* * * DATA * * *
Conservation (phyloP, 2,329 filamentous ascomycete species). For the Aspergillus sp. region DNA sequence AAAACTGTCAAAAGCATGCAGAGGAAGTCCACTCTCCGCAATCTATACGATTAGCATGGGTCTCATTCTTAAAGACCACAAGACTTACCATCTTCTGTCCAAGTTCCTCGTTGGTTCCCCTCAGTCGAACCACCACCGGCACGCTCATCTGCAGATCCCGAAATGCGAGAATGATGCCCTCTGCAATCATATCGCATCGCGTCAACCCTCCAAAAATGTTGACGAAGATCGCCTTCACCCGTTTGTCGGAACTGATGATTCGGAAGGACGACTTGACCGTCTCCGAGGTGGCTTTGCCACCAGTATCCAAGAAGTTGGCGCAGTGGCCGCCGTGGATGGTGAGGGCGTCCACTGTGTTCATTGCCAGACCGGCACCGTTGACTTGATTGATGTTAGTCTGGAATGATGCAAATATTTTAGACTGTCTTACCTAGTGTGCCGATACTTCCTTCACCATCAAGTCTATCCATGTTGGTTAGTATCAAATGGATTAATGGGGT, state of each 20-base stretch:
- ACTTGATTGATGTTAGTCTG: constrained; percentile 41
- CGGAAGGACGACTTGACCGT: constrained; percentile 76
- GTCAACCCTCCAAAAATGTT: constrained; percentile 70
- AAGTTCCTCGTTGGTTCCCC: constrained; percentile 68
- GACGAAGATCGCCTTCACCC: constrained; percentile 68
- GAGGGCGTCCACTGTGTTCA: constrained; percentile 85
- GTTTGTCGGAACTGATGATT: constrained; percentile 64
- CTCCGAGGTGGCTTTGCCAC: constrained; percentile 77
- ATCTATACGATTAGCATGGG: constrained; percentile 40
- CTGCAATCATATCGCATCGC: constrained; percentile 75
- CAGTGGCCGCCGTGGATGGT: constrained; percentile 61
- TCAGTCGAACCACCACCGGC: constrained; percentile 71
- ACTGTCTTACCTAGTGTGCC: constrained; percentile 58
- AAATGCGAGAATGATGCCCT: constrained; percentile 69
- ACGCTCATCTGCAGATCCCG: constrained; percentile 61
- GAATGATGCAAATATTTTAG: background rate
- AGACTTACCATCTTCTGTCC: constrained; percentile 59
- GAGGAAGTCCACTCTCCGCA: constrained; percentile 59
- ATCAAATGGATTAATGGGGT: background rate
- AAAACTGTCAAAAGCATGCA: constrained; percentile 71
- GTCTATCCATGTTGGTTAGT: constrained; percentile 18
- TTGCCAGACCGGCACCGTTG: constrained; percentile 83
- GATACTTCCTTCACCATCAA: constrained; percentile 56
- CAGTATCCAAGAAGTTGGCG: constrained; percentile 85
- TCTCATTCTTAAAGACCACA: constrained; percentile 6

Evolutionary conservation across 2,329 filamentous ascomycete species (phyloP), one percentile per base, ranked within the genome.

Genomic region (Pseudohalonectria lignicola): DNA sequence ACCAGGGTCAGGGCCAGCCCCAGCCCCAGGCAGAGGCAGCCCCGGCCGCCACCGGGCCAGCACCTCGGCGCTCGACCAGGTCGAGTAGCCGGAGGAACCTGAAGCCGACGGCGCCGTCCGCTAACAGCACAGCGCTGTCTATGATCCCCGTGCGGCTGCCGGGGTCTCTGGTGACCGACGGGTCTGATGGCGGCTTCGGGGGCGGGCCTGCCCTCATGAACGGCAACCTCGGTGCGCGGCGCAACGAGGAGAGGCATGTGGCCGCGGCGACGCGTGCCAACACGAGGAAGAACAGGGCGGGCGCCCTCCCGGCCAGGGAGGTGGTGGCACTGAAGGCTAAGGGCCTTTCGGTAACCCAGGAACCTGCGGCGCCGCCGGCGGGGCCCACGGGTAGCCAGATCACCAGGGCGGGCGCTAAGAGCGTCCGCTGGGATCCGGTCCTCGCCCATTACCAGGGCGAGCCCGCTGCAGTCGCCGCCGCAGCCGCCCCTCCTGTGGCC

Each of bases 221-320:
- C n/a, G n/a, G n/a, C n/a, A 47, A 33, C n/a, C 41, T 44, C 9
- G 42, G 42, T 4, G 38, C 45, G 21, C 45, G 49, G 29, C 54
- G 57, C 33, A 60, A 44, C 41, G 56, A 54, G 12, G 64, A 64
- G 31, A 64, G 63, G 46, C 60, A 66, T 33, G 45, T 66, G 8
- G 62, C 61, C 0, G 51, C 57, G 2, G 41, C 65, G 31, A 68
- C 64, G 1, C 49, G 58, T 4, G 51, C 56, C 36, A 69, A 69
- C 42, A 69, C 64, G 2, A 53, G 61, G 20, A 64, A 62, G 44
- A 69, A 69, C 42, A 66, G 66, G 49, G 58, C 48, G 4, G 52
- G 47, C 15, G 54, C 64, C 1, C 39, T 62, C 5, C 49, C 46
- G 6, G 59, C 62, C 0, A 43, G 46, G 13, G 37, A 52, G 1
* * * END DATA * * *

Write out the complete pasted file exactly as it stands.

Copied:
Conservation (phyloP, 2,329 filamentous ascomycete species). For the Aspergillus sp. region DNA sequence AAAACTGTCAAAAGCATGCAGAGGAAGTCCACTCTCCGCAATCTATACGATTAGCATGGGTCTCATTCTTAAAGACCACAAGACTTACCATCTTCTGTCCAAGTTCCTCGTTGGTTCCCCTCAGTCGAACCACCACCGGCACGCTCATCTGCAGATCCCGAAATGCGAGAATGATGCCCTCTGCAATCATATCGCATCGCGTCAACCCTCCAAAAATGTTGACGAAGATCGCCTTCACCCGTTTGTCGGAACTGATGATTCGGAAGGACGACTTGACCGTCTCCGAGGTGGCTTTGCCACCAGTATCCAAGAAGTTGGCGCAGTGGCCGCCGTGGATGGTGAGGGCGTCCACTGTGTTCATTGCCAGACCGGCACCGTTGACTTGATTGATGTTAGTCTGGAATGATGCAAATATTTTAGACTGTCTTACCTAGTGTGCCGATACTTCCTTCACCATCAAGTCTATCCATGTTGGTTAGTATCAAATGGATTAATGGGGT, state of each 20-base stretch:
- ACTTGATTGATGTTAGTCTG: constrained; percentile 41
- CGGAAGGACGACTTGACCGT: constrained; percentile 76
- GTCAACCCTCCAAAAATGTT: constrained; percentile 70
- AAGTTCCTCGTTGGTTCCCC: constrained; percentile 68
- GACGAAGATCGCCTTCACCC: constrained; percentile 68
- GAGGGCGTCCACTGTGTTCA: constrained; percentile 85
- GTTTGTCGGAACTGATGATT: constrained; percentile 64
- CTCCGAGGTGGCTTTGCCAC: constrained; percentile 77
- ATCTATACGATTAGCATGGG: constrained; percentile 40
- CTGCAATCATATCGCATCGC: constrained; percentile 75
- CAGTGGCCGCCGTGGATGGT: constrained; percentile 61
- TCAGTCGAACCACCACCGGC: constrained; percentile 71
- ACTGTCTTACCTAGTGTGCC: constrained; percentile 58
- AAATGCGAGAATGATGCCCT: constrained; percentile 69
- ACGCTCATCTGCAGATCCCG: constrained; percentile 61
- GAATGATGCAAATATTTTAG: background rate
- AGACTTACCATCTTCTGTCC: constrained; percentile 59
- GAGGAAGTCCACTCTCCGCA: constrained; percentile 59
- ATCAAATGGATTAATGGGGT: background rate
- AAAACTGTCAAAAGCATGCA: constrained; percentile 71
- GTCTATCCATGTTGGTTAGT: constrained; percentile 18
- TTGCCAGACCGGCACCGTTG: constrained; percentile 83
- GATACTTCCTTCACCATCAA: constrained; percentile 56
- CAGTATCCAAGAAGTTGGCG: constrained; percentile 85
- TCTCATTCTTAAAGACCACA: constrained; percentile 6

Evolutionary conservation across 2,329 filamentous ascomycete species (phyloP), one percentile per base, ranked within the genome.

Genomic region (Pseudohalonectria lignicola): DNA sequence ACCAGGGTCAGGGCCAGCCCCAGCCCCAGGCAGAGGCAGCCCCGGCCGCCACCGGGCCAGCACCTCGGCGCTCGACCAGGTCGAGTAGCCGGAGGAACCTGAAGCCGACGGCGCCGTCCGCTAACAGCACAGCGCTGTCTATGATCCCCGTGCGGCTGCCGGGGTCTCTGGTGACCGACGGGTCTGATGGCGGCTTCGGGGGCGGGCCTGCCCTCATGAACGGCAACCTCGGTGCGCGGCGCAACGAGGAGAGGCATGTGGCCGCGGCGACGCGTGCCAACACGAGGAAGAACAGGGCGGGCGCCCTCCCGGCCAGGGAGGTGGTGGCACTGAAGGCTAAGGGCCTTTCGGTAACCCAGGAACCTGCGGCGCCGCCGGCGGGGCCCACGGGTAGCCAGATCACCAGGGCGGGCGCTAAGAGCGTCCGCTGGGATCCGGTCCTCGCCCATTACCAGGGCGAGCCCGCTGCAGTCGCCGCCGCAGCCGCCCCTCCTGTGGCC

Each of bases 221-320:
- C n/a, G n/a, G n/a, C n/a, A 47, A 33, C n/a, C 41, T 44, C 9
- G 42, G 42, T 4, G 38, C 45, G 21, C 45, G 49, G 29, C 54
- G 57, C 33, A 60, A 44, C 41, G 56, A 54, G 12, G 64, A 64
- G 31, A 64, G 63, G 46, C 60, A 66, T 33, G 45, T 66, G 8
- G 62, C 61, C 0, G 51, C 57, G 2, G 41, C 65, G 31, A 68
- C 64, G 1, C 49, G 58, T 4, G 51, C 56, C 36, A 69, A 69
- C 42, A 69, C 64, G 2, A 53, G 61, G 20, A 64, A 62, G 44
- A 69, A 69, C 42, A 66, G 66, G 49, G 58, C 48, G 4, G 52
- G 47, C 15, G 54, C 64, C 1, C 39, T 62, C 5, C 49, C 46
- G 6, G 59, C 62, C 0, A 43, G 46, G 13, G 37, A 52, G 1